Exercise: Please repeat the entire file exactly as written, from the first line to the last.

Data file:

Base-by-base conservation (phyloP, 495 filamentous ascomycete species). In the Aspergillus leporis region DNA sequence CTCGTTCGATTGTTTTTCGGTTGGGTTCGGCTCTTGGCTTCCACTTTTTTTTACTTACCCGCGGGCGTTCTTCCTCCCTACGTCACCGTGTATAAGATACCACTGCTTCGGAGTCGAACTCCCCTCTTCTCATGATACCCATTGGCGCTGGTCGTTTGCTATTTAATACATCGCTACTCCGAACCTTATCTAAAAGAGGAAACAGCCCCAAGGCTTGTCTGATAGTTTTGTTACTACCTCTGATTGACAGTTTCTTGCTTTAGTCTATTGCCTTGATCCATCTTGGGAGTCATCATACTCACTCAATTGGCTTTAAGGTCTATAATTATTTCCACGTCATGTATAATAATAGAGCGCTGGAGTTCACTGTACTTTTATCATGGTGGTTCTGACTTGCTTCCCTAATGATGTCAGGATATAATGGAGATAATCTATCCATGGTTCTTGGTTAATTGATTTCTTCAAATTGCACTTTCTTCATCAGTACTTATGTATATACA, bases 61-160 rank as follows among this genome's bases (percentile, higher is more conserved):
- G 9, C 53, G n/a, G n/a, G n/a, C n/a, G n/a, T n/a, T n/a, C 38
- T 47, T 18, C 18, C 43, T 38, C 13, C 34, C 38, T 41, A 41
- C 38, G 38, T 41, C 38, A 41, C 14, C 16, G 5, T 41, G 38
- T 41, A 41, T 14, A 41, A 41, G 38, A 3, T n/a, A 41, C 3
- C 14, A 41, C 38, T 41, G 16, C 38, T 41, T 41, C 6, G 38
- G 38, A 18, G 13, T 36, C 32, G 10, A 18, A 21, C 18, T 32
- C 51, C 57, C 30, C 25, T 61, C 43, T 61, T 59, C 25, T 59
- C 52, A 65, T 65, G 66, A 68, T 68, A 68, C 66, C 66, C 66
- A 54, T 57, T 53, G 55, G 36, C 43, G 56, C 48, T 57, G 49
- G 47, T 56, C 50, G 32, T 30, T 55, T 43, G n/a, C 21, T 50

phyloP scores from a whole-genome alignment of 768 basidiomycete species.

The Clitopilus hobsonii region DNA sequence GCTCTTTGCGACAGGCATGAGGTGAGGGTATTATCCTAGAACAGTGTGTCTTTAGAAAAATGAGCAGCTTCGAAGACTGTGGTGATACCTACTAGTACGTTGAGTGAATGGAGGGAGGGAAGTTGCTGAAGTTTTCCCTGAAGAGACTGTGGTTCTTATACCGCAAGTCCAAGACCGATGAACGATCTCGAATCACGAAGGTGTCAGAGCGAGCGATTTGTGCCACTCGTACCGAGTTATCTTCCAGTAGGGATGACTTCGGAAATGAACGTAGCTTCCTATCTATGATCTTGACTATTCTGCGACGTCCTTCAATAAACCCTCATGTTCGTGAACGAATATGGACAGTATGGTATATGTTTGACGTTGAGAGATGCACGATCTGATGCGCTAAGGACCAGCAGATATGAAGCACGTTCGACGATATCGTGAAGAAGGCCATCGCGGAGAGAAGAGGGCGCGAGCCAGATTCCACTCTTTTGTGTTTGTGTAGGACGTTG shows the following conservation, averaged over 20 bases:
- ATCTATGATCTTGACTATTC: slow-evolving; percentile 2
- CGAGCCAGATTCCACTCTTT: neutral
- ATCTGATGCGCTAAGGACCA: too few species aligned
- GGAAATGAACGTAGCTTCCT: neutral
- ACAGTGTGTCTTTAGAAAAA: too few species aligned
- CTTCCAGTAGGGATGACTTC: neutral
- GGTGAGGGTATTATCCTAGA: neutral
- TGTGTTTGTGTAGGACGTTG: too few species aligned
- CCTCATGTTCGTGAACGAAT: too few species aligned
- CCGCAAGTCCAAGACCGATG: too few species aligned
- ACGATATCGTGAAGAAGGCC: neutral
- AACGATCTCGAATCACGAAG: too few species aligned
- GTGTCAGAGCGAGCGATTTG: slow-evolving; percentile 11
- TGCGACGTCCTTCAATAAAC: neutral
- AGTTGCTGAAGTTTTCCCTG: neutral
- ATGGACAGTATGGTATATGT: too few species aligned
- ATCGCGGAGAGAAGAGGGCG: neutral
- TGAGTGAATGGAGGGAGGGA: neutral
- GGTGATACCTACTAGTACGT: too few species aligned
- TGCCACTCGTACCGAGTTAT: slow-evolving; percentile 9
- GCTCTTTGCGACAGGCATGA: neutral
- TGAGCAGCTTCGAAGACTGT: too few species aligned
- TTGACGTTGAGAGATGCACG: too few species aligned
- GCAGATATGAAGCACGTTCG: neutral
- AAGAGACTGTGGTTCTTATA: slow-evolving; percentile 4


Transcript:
Base-by-base conservation (phyloP, 495 filamentous ascomycete species). In the Aspergillus leporis region DNA sequence CTCGTTCGATTGTTTTTCGGTTGGGTTCGGCTCTTGGCTTCCACTTTTTTTTACTTACCCGCGGGCGTTCTTCCTCCCTACGTCACCGTGTATAAGATACCACTGCTTCGGAGTCGAACTCCCCTCTTCTCATGATACCCATTGGCGCTGGTCGTTTGCTATTTAATACATCGCTACTCCGAACCTTATCTAAAAGAGGAAACAGCCCCAAGGCTTGTCTGATAGTTTTGTTACTACCTCTGATTGACAGTTTCTTGCTTTAGTCTATTGCCTTGATCCATCTTGGGAGTCATCATACTCACTCAATTGGCTTTAAGGTCTATAATTATTTCCACGTCATGTATAATAATAGAGCGCTGGAGTTCACTGTACTTTTATCATGGTGGTTCTGACTTGCTTCCCTAATGATGTCAGGATATAATGGAGATAATCTATCCATGGTTCTTGGTTAATTGATTTCTTCAAATTGCACTTTCTTCATCAGTACTTATGTATATACA, bases 61-160 rank as follows among this genome's bases (percentile, higher is more conserved):
- G 9, C 53, G n/a, G n/a, G n/a, C n/a, G n/a, T n/a, T n/a, C 38
- T 47, T 18, C 18, C 43, T 38, C 13, C 34, C 38, T 41, A 41
- C 38, G 38, T 41, C 38, A 41, C 14, C 16, G 5, T 41, G 38
- T 41, A 41, T 14, A 41, A 41, G 38, A 3, T n/a, A 41, C 3
- C 14, A 41, C 38, T 41, G 16, C 38, T 41, T 41, C 6, G 38
- G 38, A 18, G 13, T 36, C 32, G 10, A 18, A 21, C 18, T 32
- C 51, C 57, C 30, C 25, T 61, C 43, T 61, T 59, C 25, T 59
- C 52, A 65, T 65, G 66, A 68, T 68, A 68, C 66, C 66, C 66
- A 54, T 57, T 53, G 55, G 36, C 43, G 56, C 48, T 57, G 49
- G 47, T 56, C 50, G 32, T 30, T 55, T 43, G n/a, C 21, T 50

phyloP scores from a whole-genome alignment of 768 basidiomycete species.

The Clitopilus hobsonii region DNA sequence GCTCTTTGCGACAGGCATGAGGTGAGGGTATTATCCTAGAACAGTGTGTCTTTAGAAAAATGAGCAGCTTCGAAGACTGTGGTGATACCTACTAGTACGTTGAGTGAATGGAGGGAGGGAAGTTGCTGAAGTTTTCCCTGAAGAGACTGTGGTTCTTATACCGCAAGTCCAAGACCGATGAACGATCTCGAATCACGAAGGTGTCAGAGCGAGCGATTTGTGCCACTCGTACCGAGTTATCTTCCAGTAGGGATGACTTCGGAAATGAACGTAGCTTCCTATCTATGATCTTGACTATTCTGCGACGTCCTTCAATAAACCCTCATGTTCGTGAACGAATATGGACAGTATGGTATATGTTTGACGTTGAGAGATGCACGATCTGATGCGCTAAGGACCAGCAGATATGAAGCACGTTCGACGATATCGTGAAGAAGGCCATCGCGGAGAGAAGAGGGCGCGAGCCAGATTCCACTCTTTTGTGTTTGTGTAGGACGTTG shows the following conservation, averaged over 20 bases:
- ATCTATGATCTTGACTATTC: slow-evolving; percentile 2
- CGAGCCAGATTCCACTCTTT: neutral
- ATCTGATGCGCTAAGGACCA: too few species aligned
- GGAAATGAACGTAGCTTCCT: neutral
- ACAGTGTGTCTTTAGAAAAA: too few species aligned
- CTTCCAGTAGGGATGACTTC: neutral
- GGTGAGGGTATTATCCTAGA: neutral
- TGTGTTTGTGTAGGACGTTG: too few species aligned
- CCTCATGTTCGTGAACGAAT: too few species aligned
- CCGCAAGTCCAAGACCGATG: too few species aligned
- ACGATATCGTGAAGAAGGCC: neutral
- AACGATCTCGAATCACGAAG: too few species aligned
- GTGTCAGAGCGAGCGATTTG: slow-evolving; percentile 11
- TGCGACGTCCTTCAATAAAC: neutral
- AGTTGCTGAAGTTTTCCCTG: neutral
- ATGGACAGTATGGTATATGT: too few species aligned
- ATCGCGGAGAGAAGAGGGCG: neutral
- TGAGTGAATGGAGGGAGGGA: neutral
- GGTGATACCTACTAGTACGT: too few species aligned
- TGCCACTCGTACCGAGTTAT: slow-evolving; percentile 9
- GCTCTTTGCGACAGGCATGA: neutral
- TGAGCAGCTTCGAAGACTGT: too few species aligned
- TTGACGTTGAGAGATGCACG: too few species aligned
- GCAGATATGAAGCACGTTCG: neutral
- AAGAGACTGTGGTTCTTATA: slow-evolving; percentile 4